Learning in a Pandemic Time

It’s safe to say 2020 has been a rough year, we in the midst of a global pandemic, uncertain when it will end. For many, it’s not just the fear of the pandemic, many are dealing with economic difficulties, depression, loss with friends and family. This year have proven that adversity can foster self-reflection and self-invention. For C.S. Lewis and his students at Oxford, their crisis was World War II.

An image of St. Paul’s Cathedral surviving the air raids during the Battle of Britain that captures the essence of C.S. Lewis’s sermon “Learning in War Time.”

In October of 1939, Europe was on the eve of World War II. Many students at Oxford deliberated about whether returning to school given the world was collapsing into all out war. C.S. Lewis preached the sermon to ease and inspire the students when they felt their time at university was unnecessary and irresponsible. Lewis rejects the basic premise of learning during war-time, because, the issue is too narrow. It is not just learning in war-time, but learning at any time our eternal destiny is at stake.

“The war creates no absolutely new situation: it simply aggravates the permanent human situation so that we can no longer ignore it. Human life has always been lived on the edge of a precipice. Human culture has always had to exist under the shadow of something infinitely more important than itself. If men had postponed the search for knowledge and beauty until they were secure the search would never have begun.

C. S. Lewis  in “Learning in War Time” 

Lewis argues that if the students and mankind wait until the time was right-no wars, crises, difficulties or emergencies- the pursuit for knowledge would never have the right timing. Vocations and professions are often conflated. There is a myth that certain careers/fields are more holy or more sanctificated; however, God sees all vocations as the same and calls people to be where they will be best for advancing the kingdom of God. Whatever we do- learning, working, volunteering, mentoring, and other activities must be offered to God.

“If we let ourselves, we shall always be waiting for some distraction or other to end before we can really get down to our work. The only people who achieve much are those who want knowledge so badly that they seek it while the conditions are still unfavorable. Favorable conditions never come.”

C. S. Lewis  in “Learning in War Time” 

Favorable conditions will never come, so we must learn and live under unfavorable conditions. No one knows when the next crisis will come; therefore, we must have faith in things to come. This really requires a fundamental shift in perspective. It crucial for our spiritual development that we develop a self control towards excitement and emotions that crises create. We must also realize that crises will create interruptions in our lives. It is hard to accept God’s plan and timing when it conflicts with our own plan and timing. Every trial and frustration I have wrestled through has made me more mature, wise and well-grounded. We learn to trust God by going through many experiences that require trust. By writing in my journal I am able to see God’s faithfulness over and over, and realizing if He did everything I asked for immediately, I would never grow and develop.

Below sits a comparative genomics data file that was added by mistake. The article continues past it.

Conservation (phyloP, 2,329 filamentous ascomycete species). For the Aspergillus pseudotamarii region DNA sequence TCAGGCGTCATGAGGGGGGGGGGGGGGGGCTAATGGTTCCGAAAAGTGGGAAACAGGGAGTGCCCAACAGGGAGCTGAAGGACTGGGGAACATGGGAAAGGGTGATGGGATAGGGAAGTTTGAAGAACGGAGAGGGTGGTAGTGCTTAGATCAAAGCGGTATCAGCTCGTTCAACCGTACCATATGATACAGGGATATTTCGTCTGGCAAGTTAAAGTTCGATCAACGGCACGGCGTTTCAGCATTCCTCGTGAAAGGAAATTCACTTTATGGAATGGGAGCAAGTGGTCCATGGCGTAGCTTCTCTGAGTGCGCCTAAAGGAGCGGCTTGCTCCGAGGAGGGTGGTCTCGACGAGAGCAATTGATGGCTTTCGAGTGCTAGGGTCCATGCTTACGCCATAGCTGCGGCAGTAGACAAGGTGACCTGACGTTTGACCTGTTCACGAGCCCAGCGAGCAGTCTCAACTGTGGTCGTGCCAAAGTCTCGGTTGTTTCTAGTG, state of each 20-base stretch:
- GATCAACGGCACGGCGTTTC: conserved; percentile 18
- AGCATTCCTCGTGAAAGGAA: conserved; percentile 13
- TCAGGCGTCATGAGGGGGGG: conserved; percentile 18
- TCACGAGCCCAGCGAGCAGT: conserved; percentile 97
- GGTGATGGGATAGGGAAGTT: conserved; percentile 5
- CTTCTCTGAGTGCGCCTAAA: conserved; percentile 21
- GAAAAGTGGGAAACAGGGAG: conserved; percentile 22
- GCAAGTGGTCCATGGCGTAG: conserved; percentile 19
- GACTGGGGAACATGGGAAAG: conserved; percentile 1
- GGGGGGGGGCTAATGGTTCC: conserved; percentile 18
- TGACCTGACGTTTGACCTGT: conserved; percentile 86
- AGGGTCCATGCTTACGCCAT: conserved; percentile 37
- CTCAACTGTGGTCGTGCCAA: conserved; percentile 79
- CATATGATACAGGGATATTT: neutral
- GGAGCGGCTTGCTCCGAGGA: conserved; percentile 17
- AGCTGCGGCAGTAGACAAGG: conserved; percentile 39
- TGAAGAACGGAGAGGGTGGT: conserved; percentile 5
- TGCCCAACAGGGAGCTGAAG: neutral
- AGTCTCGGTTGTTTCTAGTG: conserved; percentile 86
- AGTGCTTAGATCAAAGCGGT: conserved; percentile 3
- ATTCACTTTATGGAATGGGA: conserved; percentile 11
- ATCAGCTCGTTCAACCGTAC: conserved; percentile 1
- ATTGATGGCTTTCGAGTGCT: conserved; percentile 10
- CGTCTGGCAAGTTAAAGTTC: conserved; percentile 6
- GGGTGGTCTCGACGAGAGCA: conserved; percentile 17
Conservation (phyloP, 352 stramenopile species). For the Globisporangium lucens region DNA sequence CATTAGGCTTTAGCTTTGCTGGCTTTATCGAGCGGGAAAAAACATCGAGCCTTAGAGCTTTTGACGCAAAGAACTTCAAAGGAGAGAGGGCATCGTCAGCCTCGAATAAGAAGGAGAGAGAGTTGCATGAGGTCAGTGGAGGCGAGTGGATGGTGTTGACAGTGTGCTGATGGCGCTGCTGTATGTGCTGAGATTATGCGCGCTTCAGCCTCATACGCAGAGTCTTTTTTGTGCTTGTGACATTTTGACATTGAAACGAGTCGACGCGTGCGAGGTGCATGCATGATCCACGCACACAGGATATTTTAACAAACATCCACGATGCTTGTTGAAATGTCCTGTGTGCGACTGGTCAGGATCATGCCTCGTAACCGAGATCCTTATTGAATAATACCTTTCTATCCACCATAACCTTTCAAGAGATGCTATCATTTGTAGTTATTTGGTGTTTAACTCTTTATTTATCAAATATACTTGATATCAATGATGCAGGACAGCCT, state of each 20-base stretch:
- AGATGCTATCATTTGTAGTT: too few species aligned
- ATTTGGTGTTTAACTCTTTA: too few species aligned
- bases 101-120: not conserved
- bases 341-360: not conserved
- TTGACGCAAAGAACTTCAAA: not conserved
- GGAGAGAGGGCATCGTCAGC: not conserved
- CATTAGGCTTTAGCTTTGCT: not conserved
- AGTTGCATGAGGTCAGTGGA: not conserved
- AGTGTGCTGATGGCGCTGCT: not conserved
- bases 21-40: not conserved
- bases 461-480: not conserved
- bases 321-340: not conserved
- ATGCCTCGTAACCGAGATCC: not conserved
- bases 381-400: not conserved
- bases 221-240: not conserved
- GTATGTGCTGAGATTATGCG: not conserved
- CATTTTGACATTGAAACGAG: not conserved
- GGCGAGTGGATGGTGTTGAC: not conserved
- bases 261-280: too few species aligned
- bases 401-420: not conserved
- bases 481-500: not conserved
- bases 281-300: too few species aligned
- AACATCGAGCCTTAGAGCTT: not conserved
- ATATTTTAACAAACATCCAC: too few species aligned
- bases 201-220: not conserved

In their hearts humans plan their course, but the Lord establishes their steps.

Proverbs 16:9 NIV

Many verses in scripture point to the foundational reality that God knows best and wants us to trust Him in all things and at all times. We know that God’s plan for our lives is good and He gives us hopes for certain things to happen in our lives, but He doesn’t allow us to see His plan. There are times when we want to give up especially when times are the darkest. When we accept God’s timing, we can learn to live in hope and trust Him. The verse above is a simple reminder to live by faith and enjoy our lives while God is working on our problems. This verse is a simple, yet timely reminder, that we are to live by faith in the Word of Truth, and to trust God’s judgement in all things.

World War II and COVID-19 threaten us with pain and lost. No one can escape death, it is really a matter of when; wars and disease make the death feel more real and intensify the fear of death. Christians must be relational with people through frustrations and tragedies. Jesus on the cross was aware of his immediate death and was able to stay relational with people. In all honesty, it’s less painful in the moment to pull away from people and situations then stay relational and connect with others. With the help of the Holy Spirit it is possible for me to stay relational through trials and tribulations. Honestly I feel like sometimes the purpose of some trials is to make connections or share stories with people I met during those times.

It is important to catch ourselves complaining or going into non-relational mode and step back.

Take a moment to pause

Pray to the Lord for help and re-engage realtionaly.

2021 still hasn’t been the reversal of 2020 we have been hoping for. We are still uncertain when COVID-19 will end to resume normal life. While we are dealing with uncertainty, depression, loss with friends and family it is paramount to stay relational and lean into God. Recognize our short time on Earth, develop self control and humbly submit our time of learning, working, volunteering, mentoring, and other activities to God.

Read the full sermon here

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